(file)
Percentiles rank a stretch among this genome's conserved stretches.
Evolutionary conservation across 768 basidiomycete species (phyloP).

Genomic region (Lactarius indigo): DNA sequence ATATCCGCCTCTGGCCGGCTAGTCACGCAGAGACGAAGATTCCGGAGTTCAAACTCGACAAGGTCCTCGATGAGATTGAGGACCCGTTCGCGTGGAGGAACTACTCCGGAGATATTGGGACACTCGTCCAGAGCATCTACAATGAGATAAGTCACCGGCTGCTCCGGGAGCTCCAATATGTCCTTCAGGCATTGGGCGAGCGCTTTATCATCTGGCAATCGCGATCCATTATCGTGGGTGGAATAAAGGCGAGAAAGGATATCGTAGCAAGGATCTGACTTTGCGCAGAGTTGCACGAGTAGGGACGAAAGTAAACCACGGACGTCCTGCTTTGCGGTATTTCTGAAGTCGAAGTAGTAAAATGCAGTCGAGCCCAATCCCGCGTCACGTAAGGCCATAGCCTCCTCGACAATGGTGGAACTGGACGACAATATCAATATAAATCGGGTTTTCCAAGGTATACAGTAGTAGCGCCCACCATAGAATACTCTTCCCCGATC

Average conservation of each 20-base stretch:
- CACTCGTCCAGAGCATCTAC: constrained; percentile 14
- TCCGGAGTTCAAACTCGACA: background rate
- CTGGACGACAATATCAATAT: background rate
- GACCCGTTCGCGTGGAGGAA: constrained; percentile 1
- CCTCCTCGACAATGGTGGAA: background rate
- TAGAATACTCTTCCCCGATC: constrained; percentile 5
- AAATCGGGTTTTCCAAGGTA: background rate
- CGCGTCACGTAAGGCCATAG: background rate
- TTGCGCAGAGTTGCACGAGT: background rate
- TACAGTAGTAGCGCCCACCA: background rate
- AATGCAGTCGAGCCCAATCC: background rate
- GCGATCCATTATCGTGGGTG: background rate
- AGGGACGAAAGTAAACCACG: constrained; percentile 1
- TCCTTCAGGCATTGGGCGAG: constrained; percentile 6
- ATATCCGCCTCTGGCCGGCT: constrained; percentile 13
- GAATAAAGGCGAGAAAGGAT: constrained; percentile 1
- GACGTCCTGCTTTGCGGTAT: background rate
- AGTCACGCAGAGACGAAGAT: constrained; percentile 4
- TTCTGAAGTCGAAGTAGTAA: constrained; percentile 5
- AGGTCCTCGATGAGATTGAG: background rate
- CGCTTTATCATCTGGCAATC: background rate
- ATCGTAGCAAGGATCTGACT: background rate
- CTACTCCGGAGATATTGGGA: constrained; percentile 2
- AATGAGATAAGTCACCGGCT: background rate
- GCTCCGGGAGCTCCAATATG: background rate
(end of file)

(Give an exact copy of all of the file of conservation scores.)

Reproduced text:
Percentiles rank a stretch among this genome's conserved stretches.
Evolutionary conservation across 768 basidiomycete species (phyloP).

Genomic region (Lactarius indigo): DNA sequence ATATCCGCCTCTGGCCGGCTAGTCACGCAGAGACGAAGATTCCGGAGTTCAAACTCGACAAGGTCCTCGATGAGATTGAGGACCCGTTCGCGTGGAGGAACTACTCCGGAGATATTGGGACACTCGTCCAGAGCATCTACAATGAGATAAGTCACCGGCTGCTCCGGGAGCTCCAATATGTCCTTCAGGCATTGGGCGAGCGCTTTATCATCTGGCAATCGCGATCCATTATCGTGGGTGGAATAAAGGCGAGAAAGGATATCGTAGCAAGGATCTGACTTTGCGCAGAGTTGCACGAGTAGGGACGAAAGTAAACCACGGACGTCCTGCTTTGCGGTATTTCTGAAGTCGAAGTAGTAAAATGCAGTCGAGCCCAATCCCGCGTCACGTAAGGCCATAGCCTCCTCGACAATGGTGGAACTGGACGACAATATCAATATAAATCGGGTTTTCCAAGGTATACAGTAGTAGCGCCCACCATAGAATACTCTTCCCCGATC

Average conservation of each 20-base stretch:
- CACTCGTCCAGAGCATCTAC: constrained; percentile 14
- TCCGGAGTTCAAACTCGACA: background rate
- CTGGACGACAATATCAATAT: background rate
- GACCCGTTCGCGTGGAGGAA: constrained; percentile 1
- CCTCCTCGACAATGGTGGAA: background rate
- TAGAATACTCTTCCCCGATC: constrained; percentile 5
- AAATCGGGTTTTCCAAGGTA: background rate
- CGCGTCACGTAAGGCCATAG: background rate
- TTGCGCAGAGTTGCACGAGT: background rate
- TACAGTAGTAGCGCCCACCA: background rate
- AATGCAGTCGAGCCCAATCC: background rate
- GCGATCCATTATCGTGGGTG: background rate
- AGGGACGAAAGTAAACCACG: constrained; percentile 1
- TCCTTCAGGCATTGGGCGAG: constrained; percentile 6
- ATATCCGCCTCTGGCCGGCT: constrained; percentile 13
- GAATAAAGGCGAGAAAGGAT: constrained; percentile 1
- GACGTCCTGCTTTGCGGTAT: background rate
- AGTCACGCAGAGACGAAGAT: constrained; percentile 4
- TTCTGAAGTCGAAGTAGTAA: constrained; percentile 5
- AGGTCCTCGATGAGATTGAG: background rate
- CGCTTTATCATCTGGCAATC: background rate
- ATCGTAGCAAGGATCTGACT: background rate
- CTACTCCGGAGATATTGGGA: constrained; percentile 2
- AATGAGATAAGTCACCGGCT: background rate
- GCTCCGGGAGCTCCAATATG: background rate